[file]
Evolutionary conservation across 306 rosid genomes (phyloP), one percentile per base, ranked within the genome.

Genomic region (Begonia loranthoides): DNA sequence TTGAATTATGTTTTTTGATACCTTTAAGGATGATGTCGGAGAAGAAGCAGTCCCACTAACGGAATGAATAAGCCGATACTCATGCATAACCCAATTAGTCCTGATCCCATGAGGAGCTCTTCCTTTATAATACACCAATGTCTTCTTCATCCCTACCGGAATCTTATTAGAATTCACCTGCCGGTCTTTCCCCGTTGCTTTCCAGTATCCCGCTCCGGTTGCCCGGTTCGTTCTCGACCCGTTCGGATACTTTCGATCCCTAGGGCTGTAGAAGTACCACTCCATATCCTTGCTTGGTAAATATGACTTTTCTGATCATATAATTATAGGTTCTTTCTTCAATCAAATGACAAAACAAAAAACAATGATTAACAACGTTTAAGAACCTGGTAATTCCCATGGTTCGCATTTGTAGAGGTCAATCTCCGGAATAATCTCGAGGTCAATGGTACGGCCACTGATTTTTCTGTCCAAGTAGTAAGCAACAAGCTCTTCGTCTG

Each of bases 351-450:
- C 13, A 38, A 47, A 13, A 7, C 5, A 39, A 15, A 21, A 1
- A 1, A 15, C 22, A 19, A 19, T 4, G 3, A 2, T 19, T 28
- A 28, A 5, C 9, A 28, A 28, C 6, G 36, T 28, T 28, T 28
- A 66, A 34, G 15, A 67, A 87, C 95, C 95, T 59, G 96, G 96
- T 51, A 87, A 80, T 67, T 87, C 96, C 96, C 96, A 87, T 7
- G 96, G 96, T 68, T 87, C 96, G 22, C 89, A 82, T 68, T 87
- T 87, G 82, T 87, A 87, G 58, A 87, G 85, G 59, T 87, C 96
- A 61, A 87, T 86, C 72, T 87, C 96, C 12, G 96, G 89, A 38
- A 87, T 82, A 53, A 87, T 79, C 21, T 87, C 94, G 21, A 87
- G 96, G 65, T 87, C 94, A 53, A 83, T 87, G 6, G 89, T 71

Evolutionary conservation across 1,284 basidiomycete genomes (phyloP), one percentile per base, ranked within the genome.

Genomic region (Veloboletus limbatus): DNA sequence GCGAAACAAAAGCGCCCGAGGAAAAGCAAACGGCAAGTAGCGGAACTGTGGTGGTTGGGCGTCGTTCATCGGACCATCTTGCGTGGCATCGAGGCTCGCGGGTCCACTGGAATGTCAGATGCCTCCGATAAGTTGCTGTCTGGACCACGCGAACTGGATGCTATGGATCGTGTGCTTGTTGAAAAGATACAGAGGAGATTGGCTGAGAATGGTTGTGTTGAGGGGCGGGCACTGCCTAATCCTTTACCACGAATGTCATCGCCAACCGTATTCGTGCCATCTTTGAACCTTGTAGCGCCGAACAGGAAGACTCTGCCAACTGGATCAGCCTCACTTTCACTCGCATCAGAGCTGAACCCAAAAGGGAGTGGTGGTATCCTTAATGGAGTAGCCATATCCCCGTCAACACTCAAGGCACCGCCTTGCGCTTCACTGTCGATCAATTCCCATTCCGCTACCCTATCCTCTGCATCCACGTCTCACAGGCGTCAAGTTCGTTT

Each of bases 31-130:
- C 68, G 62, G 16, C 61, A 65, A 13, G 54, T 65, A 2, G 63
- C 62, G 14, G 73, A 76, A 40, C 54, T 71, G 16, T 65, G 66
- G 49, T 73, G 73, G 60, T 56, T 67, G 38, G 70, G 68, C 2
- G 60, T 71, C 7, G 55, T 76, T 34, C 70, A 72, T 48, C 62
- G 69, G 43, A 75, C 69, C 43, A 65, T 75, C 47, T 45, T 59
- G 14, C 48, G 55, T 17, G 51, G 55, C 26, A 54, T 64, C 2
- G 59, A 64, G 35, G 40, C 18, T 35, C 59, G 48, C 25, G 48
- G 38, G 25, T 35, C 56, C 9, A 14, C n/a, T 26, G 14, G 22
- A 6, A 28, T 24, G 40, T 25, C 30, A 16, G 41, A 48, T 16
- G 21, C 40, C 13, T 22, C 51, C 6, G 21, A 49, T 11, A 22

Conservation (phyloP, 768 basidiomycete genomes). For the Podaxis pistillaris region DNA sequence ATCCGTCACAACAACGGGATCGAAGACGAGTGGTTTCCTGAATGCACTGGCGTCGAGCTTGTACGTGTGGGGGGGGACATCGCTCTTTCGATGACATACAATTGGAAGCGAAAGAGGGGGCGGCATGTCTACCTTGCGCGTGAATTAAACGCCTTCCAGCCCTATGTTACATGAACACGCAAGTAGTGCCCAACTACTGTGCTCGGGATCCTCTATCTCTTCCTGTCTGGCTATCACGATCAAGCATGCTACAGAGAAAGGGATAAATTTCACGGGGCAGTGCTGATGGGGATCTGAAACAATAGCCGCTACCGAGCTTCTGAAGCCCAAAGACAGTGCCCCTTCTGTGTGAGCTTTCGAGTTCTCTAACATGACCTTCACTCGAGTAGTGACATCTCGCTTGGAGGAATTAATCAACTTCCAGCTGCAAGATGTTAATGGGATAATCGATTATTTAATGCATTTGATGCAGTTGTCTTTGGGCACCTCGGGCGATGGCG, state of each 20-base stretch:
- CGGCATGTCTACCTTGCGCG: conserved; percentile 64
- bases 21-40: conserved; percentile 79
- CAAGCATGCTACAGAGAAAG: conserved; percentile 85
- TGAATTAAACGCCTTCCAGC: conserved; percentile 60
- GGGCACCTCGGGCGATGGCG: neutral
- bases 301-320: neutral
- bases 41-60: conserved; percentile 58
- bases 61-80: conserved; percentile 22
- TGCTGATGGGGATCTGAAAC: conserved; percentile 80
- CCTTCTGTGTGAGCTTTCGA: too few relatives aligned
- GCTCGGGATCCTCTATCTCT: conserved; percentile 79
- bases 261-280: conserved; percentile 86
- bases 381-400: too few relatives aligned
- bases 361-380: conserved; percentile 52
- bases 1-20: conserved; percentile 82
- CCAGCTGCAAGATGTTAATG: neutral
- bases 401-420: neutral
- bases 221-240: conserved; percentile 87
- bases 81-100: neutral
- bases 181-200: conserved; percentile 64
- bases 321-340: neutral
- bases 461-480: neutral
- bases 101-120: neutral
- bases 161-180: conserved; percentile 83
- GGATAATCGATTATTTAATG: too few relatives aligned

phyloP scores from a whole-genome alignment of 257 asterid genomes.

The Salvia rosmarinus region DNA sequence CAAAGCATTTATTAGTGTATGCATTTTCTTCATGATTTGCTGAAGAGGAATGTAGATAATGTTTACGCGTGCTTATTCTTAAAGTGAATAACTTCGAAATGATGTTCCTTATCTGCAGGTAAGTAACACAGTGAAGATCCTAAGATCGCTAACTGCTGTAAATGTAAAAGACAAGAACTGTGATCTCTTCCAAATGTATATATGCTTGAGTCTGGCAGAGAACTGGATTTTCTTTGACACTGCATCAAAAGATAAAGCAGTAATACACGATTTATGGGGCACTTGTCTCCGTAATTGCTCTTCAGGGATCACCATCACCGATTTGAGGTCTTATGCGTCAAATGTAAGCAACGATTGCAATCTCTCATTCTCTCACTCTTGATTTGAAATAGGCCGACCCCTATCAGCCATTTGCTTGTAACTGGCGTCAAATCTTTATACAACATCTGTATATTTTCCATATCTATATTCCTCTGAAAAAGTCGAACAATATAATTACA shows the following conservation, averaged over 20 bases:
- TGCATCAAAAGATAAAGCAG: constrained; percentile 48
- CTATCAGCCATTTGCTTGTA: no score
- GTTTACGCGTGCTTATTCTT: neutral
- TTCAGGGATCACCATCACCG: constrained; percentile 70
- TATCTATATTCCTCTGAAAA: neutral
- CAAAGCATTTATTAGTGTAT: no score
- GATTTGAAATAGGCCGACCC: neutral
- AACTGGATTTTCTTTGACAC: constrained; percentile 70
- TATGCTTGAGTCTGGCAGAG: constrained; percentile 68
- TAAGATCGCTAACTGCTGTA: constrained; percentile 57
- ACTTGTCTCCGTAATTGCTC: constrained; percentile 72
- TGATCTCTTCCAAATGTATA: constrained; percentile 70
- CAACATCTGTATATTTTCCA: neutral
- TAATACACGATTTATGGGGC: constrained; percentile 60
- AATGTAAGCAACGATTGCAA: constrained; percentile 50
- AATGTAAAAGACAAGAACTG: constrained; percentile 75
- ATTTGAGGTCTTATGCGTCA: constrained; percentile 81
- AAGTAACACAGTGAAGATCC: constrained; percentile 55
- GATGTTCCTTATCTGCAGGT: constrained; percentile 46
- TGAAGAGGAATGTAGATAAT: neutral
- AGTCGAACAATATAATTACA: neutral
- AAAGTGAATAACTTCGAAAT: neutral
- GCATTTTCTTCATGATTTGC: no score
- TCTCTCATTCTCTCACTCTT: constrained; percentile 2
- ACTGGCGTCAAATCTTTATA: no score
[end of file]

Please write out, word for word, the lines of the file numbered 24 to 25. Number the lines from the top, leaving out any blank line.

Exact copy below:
- G 38, G 25, T 35, C 56, C 9, A 14, C n/a, T 26, G 14, G 22
- A 6, A 28, T 24, G 40, T 25, C 30, A 16, G 41, A 48, T 16